Written by Elizabeth Heffernan, RAHS Volunteer
To celebrate Women’s History Month in 2021, the Royal Australian Historical Society will continue our work from previous years to highlight Australian women that have contributed to our history in various and meaningful ways. You can browse the women featured on our webpage, Women’s History Month.A two-time Archibald Prize winner with such high-profile portrait subjects as Joan Sutherland, Princess Alexandra, and Queen Sikrit of Thailand, Judy Cassab’s extraordinary life took her from Nazi-occupied Budapest to Bondi, Alice Springs, and beyond.
Born Judit Kaszab in 1920 to Hungarian Jewish parents, Judy’s early life in interwar Europe was relatively unremarkable. She met her husband, Jancsi Kämpfner, in 1938 when she was 18 and he was 36. Already a talented artist, Judy attended the Academy of Art in Prague at Jancsi’s urging, who wanted her to pursue her career before committing to marriage. 
German occupation in 1939 cut Judy’s studies short. At the German embassy waiting for her travel papers, Judy felt for “the first time in my life that I was not a girl, not a woman, not a human being, but a Jew.”  Two years later, in 1941, Jancsi was sent to a forced labour camp. Judy travelled to Budapest for further study and, when the war caught up with her, assumed the identity of her Catholic maid Mária Koperdák. When Jancsi returned he went into hiding, and together they survived the war. They were the only members of their families to do so. 
Judy and Jancsi emigrated to Australia in 1951 with their two sons, Janos (John) and Peter. Their Australian life began in a Bondi boarding house with other Hungarian migrants – some of whom were Jewish, others Nazis.  Judy’s career took off soon after their arrival with her commissioned portrait of Sir Charles Lloyd Jones’ wife. The family moved to Woollahra where Judy began painting in earnest. She held her first solo exhibition in 1953, won back-to-back Women’s Weekly Portrait Prizes in 1955 and 1956, and became the second woman to win the Archibald in 1960 with her portrait of Stanislaus Rapotec. In 1967 she was the first woman to win the prize for a second time, an achievement she shares only with contemporary artist Del Kathryn Barton. Though best-known for her portraiture, Judy was also an avid landscape artist. A visit to Alice Springs in 1959 made an indelible mark upon her career. “My eyes burn from the vivid colours of the day,” she wrote in her diary. “I have never experienced this … I understand, for the first time since arriving in Australia, that one can love the soil.”  Judy was a prolific diarist throughout her career and in 1995, published an edited collection of her journals from 1944 to 1993. Reading them today evokes the rollercoaster ride that was her life.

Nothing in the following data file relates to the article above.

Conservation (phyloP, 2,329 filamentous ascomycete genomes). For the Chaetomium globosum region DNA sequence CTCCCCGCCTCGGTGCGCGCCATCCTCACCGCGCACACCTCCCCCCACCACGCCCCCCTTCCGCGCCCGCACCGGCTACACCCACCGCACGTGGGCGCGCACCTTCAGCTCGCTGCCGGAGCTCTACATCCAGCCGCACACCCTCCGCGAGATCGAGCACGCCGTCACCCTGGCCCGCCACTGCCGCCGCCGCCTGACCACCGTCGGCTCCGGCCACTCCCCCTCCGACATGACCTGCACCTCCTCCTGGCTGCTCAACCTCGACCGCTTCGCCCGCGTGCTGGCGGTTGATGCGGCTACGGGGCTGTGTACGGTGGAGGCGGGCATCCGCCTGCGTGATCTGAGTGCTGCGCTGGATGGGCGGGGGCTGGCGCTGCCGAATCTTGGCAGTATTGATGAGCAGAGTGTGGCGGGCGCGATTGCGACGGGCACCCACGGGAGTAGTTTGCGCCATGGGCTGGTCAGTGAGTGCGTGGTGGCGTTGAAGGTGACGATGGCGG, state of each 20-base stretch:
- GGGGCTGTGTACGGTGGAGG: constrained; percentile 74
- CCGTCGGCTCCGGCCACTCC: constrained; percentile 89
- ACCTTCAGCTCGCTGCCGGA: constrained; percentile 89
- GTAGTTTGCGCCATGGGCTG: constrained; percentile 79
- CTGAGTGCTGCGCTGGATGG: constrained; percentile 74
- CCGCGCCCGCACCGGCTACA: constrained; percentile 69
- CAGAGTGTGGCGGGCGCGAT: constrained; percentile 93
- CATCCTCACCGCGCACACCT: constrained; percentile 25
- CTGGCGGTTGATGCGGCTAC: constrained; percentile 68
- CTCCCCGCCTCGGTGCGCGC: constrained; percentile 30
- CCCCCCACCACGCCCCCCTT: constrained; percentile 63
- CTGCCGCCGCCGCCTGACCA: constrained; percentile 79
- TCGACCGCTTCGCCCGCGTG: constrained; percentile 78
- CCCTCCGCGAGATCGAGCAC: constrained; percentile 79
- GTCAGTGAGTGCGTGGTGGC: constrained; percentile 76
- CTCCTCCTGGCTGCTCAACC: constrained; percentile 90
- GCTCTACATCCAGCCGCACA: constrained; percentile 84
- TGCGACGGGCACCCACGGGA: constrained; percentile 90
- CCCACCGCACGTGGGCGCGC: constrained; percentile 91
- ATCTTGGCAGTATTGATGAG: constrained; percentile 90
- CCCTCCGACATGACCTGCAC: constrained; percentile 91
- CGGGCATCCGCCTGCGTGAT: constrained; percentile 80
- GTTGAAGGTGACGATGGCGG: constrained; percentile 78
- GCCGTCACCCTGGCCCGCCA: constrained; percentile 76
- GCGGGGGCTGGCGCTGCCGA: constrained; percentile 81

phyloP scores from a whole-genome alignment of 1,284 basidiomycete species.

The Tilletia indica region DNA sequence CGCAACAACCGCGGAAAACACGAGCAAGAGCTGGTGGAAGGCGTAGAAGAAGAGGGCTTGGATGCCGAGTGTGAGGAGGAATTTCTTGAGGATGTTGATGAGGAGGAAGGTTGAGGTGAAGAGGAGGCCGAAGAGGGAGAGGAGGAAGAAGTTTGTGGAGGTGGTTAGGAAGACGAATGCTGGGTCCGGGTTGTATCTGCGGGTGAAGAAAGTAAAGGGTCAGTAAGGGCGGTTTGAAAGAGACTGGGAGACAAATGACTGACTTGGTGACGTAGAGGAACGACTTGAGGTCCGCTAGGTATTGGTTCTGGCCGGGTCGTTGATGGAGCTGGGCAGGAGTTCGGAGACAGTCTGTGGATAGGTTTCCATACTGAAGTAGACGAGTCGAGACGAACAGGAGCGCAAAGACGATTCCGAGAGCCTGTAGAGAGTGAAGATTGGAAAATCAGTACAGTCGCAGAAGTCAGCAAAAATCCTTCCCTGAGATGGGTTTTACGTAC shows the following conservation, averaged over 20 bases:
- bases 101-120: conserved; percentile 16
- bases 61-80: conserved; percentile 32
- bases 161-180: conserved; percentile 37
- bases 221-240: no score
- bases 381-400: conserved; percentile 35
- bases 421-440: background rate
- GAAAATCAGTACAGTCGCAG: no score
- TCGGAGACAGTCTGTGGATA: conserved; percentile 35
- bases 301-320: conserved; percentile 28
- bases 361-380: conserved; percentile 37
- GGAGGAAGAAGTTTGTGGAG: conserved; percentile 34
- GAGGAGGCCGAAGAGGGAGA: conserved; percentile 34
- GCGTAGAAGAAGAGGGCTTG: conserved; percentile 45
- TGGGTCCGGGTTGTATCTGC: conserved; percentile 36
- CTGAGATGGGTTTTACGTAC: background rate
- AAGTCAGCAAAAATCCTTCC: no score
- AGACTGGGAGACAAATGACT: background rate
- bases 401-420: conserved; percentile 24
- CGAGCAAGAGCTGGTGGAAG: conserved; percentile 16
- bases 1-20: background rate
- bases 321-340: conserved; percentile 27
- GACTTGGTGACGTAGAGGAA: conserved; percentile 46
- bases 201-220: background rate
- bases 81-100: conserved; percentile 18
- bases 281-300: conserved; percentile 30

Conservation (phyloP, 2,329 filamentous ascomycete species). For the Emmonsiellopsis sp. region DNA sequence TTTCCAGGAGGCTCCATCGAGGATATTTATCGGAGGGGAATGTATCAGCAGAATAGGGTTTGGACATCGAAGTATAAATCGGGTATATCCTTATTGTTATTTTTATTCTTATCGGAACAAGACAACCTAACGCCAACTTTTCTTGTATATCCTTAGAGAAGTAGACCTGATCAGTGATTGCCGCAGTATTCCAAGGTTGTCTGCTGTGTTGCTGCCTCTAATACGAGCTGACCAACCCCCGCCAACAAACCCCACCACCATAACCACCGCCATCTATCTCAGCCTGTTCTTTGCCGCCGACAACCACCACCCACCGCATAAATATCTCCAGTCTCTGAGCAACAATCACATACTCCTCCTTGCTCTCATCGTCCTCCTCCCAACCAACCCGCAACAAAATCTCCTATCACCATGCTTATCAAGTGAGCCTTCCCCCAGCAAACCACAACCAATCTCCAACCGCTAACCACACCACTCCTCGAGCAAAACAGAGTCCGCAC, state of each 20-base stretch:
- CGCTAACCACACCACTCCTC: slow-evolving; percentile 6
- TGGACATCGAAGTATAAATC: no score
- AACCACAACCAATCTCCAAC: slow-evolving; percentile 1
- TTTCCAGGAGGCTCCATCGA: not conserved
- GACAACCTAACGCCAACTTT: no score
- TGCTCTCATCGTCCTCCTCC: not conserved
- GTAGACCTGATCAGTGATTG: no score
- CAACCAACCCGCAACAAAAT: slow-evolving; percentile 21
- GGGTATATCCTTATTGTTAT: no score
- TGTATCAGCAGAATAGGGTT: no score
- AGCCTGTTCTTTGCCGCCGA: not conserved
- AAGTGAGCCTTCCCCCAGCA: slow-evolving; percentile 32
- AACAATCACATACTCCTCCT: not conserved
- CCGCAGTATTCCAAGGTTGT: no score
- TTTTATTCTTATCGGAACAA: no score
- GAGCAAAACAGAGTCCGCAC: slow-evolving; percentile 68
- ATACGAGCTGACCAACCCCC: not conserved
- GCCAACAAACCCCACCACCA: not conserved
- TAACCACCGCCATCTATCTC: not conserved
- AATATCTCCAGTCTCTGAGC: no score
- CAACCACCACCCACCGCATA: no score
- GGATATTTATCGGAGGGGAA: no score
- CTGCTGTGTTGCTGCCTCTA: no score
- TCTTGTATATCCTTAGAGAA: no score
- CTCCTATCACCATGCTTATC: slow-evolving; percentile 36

Judy exhibited forty paintings in the Archibald throughout her career. She became a commander of the British Empire in 1969, and officer of the Order of Australia in 1988. She was the second female trustee of the Art Gallery of NSW in 1980, received an honorary doctorate from the University of Sydney, and earned Hungary’s Gold Cross of Merit in 2011. Judy died in Sydney in 2015, aged 95, fourteen years after the death of her husband. “If there is an afterlife,” Jancsi promised Judy the day before he died, “I shall love you there.”  Judy could not imagine her life without her art, and it is impossible to imagine the landscape of Australian art without Judy.
 Cassab, ‘Documenting a Life’.
 ‘Judy Cassab – The Collection’, Art Gallery of NSW, https://www.artgallery.nsw.gov.au/collection/artists/cassab-judy/, accessed 23 February 2021; Cassab, ‘Documenting a Life’.
 Patricia Maunder, ‘Judy Cassab: Holocaust survivor, society darling and acclaimed portrait artist’, Sydney Morning Herald, 3 November 2015, https://www.smh.com.au/national/judy-cassab-holocaust-survivor-society-darling-and-acclaimed-portrait-artist-20151103-gkpd3s.html, accessed 23 February 2021.
 ‘Judy Cassab’, National Portrait Gallery; Maunder, ‘Judy Cassab’.
 ‘Judy Cassab’, AGNSW.
 ‘Judy Cassab’, AGNSW; ‘Judy Cassab’, National Portrait Gallery; Maunder, ‘Judy Cassab’.